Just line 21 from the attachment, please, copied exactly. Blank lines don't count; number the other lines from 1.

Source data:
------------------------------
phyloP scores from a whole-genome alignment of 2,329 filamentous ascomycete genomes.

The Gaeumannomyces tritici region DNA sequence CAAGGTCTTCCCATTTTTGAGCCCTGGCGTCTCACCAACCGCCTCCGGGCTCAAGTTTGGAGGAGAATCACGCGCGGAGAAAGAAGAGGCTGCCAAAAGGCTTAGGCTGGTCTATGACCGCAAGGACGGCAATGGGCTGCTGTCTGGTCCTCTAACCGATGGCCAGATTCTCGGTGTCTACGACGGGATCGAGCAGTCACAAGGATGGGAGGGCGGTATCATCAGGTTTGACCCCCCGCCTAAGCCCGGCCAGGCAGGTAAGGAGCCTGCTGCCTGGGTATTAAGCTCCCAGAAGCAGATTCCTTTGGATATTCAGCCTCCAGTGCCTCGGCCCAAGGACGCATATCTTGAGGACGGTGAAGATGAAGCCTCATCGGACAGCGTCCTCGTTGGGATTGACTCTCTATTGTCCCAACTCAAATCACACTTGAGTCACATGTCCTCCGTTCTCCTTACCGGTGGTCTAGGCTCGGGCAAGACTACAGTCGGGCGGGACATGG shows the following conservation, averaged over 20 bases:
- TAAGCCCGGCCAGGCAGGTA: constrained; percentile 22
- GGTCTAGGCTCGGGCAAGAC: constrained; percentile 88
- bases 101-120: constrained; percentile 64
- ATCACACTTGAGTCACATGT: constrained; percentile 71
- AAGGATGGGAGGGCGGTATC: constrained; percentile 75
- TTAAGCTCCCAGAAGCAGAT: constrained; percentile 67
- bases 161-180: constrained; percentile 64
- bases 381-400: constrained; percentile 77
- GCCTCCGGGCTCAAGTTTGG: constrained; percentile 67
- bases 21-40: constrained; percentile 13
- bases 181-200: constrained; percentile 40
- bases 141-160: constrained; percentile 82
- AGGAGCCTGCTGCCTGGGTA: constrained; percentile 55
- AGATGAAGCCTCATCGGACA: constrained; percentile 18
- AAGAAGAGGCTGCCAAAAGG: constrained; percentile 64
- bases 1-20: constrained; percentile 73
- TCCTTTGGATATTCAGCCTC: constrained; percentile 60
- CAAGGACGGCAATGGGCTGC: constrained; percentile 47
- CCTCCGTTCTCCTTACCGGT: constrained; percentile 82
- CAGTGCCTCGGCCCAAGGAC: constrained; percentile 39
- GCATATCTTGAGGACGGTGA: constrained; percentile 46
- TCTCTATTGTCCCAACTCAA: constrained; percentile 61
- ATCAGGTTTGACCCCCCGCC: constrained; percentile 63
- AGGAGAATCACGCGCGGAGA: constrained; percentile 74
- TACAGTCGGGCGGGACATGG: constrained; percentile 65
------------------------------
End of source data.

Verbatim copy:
- CCTCCGTTCTCCTTACCGGT: constrained; percentile 82